All that additional power may be needed if electric vehicles continue to advance at their current pace. Prices for lithium ion batteries dropped 24% in the last year alone, down to an average of $209/kWh. According to Bloomberg New Energy Finance, a research organization, electric vehicles will become cost competitive with gasoline models when battery costs reach $100/kWh, which they forecast will happen in the mid-2020s.
Cost hasn’t been the only barrier to EV adoption, though. Charging times have been on psychological barrier that many car owners haven’t overcome. That may change, though, as faster chargers roll out in the coming years—Volkswagen, for one, is investigating 350 kW charging stations that could add about 250 miles of range in just 15 minutes.
Advances in battery chemistry could speed things further. In January, NOVA covered the work of engineer Mike Zimmerman, who has invented a super-safe solid-state battery. In addition to being entirely stable when damaged—“Search for the Super Battery” host David Pogue cut one to pieces—it also has a higher energy density, meaning that fewer of them will be required to power EVs over long distances.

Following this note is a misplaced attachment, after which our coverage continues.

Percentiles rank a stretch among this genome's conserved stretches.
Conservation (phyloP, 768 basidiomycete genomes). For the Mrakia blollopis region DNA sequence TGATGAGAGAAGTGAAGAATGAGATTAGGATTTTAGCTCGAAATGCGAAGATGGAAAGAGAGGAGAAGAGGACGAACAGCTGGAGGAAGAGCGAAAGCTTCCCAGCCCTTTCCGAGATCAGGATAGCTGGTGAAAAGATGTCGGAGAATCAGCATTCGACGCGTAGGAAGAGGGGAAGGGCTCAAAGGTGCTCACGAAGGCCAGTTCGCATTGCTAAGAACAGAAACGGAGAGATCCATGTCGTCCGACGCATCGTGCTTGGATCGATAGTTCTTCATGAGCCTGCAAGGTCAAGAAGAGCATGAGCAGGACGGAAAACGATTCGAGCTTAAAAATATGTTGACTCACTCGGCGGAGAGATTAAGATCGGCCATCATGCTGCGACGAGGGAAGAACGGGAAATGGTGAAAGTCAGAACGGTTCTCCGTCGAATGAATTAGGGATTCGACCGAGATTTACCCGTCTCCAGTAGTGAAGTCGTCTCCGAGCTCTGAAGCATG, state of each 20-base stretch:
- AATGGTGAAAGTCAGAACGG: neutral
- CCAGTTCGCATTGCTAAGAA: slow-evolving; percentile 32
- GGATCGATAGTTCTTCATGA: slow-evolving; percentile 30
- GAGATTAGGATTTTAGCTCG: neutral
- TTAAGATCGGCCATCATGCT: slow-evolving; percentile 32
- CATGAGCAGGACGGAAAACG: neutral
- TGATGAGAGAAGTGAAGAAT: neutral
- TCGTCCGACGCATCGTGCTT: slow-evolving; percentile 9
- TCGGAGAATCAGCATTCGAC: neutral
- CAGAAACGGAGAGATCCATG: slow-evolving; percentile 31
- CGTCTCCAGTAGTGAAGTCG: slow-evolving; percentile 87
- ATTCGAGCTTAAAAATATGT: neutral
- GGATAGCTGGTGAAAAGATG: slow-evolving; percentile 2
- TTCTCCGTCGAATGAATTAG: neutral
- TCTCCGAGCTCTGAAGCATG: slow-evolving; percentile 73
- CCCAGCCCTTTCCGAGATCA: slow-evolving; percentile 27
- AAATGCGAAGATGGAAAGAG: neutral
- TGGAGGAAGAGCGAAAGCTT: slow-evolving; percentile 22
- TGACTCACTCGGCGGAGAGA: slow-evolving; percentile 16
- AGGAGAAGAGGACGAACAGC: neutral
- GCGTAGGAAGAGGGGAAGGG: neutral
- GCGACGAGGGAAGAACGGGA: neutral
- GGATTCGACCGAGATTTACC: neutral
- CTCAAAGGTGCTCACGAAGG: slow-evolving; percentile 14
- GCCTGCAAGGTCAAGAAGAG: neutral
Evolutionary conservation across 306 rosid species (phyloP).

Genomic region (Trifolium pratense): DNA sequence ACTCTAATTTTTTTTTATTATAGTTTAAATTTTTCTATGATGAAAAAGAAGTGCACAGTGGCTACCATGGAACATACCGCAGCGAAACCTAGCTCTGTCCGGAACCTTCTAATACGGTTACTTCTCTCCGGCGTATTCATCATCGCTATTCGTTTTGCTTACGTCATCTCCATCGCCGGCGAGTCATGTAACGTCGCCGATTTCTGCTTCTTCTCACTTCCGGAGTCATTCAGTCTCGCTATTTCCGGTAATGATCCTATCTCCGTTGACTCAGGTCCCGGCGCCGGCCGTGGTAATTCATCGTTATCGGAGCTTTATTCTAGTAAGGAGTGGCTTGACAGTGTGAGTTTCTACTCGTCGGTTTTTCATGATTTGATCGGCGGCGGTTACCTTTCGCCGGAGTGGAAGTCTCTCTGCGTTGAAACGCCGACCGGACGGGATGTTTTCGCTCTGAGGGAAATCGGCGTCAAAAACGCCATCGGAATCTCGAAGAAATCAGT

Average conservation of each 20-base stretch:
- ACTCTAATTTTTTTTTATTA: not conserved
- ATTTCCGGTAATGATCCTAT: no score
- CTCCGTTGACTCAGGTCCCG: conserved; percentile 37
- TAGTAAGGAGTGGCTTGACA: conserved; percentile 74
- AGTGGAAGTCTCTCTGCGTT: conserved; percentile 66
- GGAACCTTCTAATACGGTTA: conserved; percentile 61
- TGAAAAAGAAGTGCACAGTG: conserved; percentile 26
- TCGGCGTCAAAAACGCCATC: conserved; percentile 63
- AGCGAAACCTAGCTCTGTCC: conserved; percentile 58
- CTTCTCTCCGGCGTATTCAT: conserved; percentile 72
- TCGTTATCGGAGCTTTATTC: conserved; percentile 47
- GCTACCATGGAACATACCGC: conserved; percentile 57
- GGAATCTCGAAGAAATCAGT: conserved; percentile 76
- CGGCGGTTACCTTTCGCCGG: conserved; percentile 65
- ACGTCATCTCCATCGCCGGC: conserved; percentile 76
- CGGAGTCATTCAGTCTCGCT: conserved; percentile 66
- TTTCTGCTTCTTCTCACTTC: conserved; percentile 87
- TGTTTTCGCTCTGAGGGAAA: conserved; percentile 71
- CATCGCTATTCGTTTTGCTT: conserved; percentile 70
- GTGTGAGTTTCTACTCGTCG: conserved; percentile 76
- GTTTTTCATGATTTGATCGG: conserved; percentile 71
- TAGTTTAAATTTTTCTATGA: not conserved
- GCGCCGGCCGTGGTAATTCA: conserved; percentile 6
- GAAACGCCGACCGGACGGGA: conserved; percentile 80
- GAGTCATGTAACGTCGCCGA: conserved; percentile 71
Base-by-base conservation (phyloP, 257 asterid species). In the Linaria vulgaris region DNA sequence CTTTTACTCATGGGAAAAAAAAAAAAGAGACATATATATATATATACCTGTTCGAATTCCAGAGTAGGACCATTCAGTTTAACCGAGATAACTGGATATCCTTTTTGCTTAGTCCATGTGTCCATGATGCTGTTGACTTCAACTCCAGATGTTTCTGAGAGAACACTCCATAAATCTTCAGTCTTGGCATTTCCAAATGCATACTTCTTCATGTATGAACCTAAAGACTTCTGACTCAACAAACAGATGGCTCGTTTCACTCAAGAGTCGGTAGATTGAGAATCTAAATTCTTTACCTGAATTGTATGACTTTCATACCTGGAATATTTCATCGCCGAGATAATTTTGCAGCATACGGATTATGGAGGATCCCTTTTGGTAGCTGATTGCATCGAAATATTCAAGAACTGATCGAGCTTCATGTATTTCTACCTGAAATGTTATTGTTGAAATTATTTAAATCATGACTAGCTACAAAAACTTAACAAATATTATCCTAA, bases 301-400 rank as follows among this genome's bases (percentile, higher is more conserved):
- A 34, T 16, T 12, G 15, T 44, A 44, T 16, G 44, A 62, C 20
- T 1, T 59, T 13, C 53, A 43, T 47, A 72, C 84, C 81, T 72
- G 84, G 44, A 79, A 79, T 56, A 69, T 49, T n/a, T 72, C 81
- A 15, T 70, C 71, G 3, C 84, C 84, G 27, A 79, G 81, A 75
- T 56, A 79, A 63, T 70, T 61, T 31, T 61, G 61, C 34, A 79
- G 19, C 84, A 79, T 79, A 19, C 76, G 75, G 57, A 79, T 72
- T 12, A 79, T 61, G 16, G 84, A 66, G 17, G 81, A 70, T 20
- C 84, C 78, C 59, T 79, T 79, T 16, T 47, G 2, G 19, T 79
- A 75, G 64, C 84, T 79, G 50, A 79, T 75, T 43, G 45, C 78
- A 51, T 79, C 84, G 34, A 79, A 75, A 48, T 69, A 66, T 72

Solid-state also can be charged faster. John Goodenough, the 94-year-old co-inventor of the Li-ion battery, believes that he and his collaborator Maria Helena Braga have developed a new solid-state battery chemistry that can be charged in minutes, not hours. In today’s Li-ion batteries, rapid charging risks the formation of dendrites on the anode. If these dendrites stretch across the electrolyte and touch the cathode, the battery can short-circuit. But Goodenough’s new battery uses a solid glass electrolyte, which prevents the formation of those dendrites.
While Zimmerman and Goodenough have been focusing on the electrolyte, other groups have spent time improving other parts of the battery. A team based at KAIST, a South Korean research university, used silicon as an anode material to boost energy density by three- to five-fold. Normally, lithium-silicon batteries can’t withstand many recharging cycles—the silicon expands and fractures during charging—so the researchers created a clever molecular pulley system that draws the pieces of silicon back together, allowing the new battery to maintain more of its capacity over a longer period of time.
New battery chemistries require years of development before we can mass produce them at a reasonable cost. But their timelines may be compressed in coming years as automakers and battery manufacturers pour money into R&D. Toyota, for example, is pushing hard to commercialize a new solid-state battery chemistry by 2022.
While these advances in wind power or battery technologies won’t be enough to limit global warming to 3.6˚ F, together, they could make a significant dent in our carbon emissions and put us on the path to achieving that goal.